In James Joyce and the Matter of Paris, Catherine Flynn recovers
the paradigmatic city of European urban modernity as the
foundational context of Joyce's imaginative consciousness.
Beginning with Joyce's underexamined first exile in 1902-03, she
shows the significance for his writing of the time he spent in
Paris and of a range of French authors whose works inflected his
experience of that city. In response to the pressures of Parisian
consumer capitalism, Joyce drew on French literature to conceive a
somatic aesthetic, in which the philosophically disparaged senses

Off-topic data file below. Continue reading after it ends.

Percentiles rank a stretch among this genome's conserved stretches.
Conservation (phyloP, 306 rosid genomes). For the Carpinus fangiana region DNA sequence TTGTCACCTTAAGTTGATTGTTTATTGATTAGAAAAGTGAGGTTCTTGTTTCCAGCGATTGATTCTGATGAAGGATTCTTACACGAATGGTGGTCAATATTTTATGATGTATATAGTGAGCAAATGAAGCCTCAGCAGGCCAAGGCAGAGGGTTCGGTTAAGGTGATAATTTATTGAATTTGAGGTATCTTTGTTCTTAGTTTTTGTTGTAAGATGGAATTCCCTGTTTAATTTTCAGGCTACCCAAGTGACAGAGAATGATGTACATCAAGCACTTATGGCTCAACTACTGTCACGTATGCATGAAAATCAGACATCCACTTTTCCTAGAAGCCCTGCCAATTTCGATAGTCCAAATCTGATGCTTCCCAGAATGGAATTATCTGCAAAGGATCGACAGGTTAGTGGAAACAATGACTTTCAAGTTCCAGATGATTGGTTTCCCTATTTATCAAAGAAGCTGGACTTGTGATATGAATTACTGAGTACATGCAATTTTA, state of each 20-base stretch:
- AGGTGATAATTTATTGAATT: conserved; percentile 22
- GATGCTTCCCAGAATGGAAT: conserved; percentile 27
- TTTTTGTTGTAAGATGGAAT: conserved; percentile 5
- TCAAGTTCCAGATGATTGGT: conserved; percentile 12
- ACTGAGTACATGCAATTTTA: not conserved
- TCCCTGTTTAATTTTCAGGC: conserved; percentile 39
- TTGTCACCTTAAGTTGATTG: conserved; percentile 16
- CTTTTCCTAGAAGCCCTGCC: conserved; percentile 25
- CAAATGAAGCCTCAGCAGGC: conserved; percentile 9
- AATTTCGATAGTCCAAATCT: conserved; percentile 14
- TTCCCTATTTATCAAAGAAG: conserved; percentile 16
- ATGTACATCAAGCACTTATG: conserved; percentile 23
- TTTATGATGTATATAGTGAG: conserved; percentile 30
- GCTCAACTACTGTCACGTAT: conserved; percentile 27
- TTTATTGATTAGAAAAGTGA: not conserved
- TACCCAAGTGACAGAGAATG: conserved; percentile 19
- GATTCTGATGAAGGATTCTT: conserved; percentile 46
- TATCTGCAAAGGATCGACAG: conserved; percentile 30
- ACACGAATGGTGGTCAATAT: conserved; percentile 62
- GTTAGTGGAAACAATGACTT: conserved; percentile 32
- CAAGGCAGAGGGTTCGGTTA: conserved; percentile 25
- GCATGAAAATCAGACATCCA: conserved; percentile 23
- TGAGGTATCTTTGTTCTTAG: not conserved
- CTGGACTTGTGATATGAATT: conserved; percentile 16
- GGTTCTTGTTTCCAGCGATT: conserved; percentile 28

of taste, touch, and smell as well as the porous, digestive body
resist capitalism's efforts to manage and instrumentalize desire.
This book resituates the most canonical of Irish modernists in a
European avant-garde context while revealing important links
between Anglophone modernism and critical theory.
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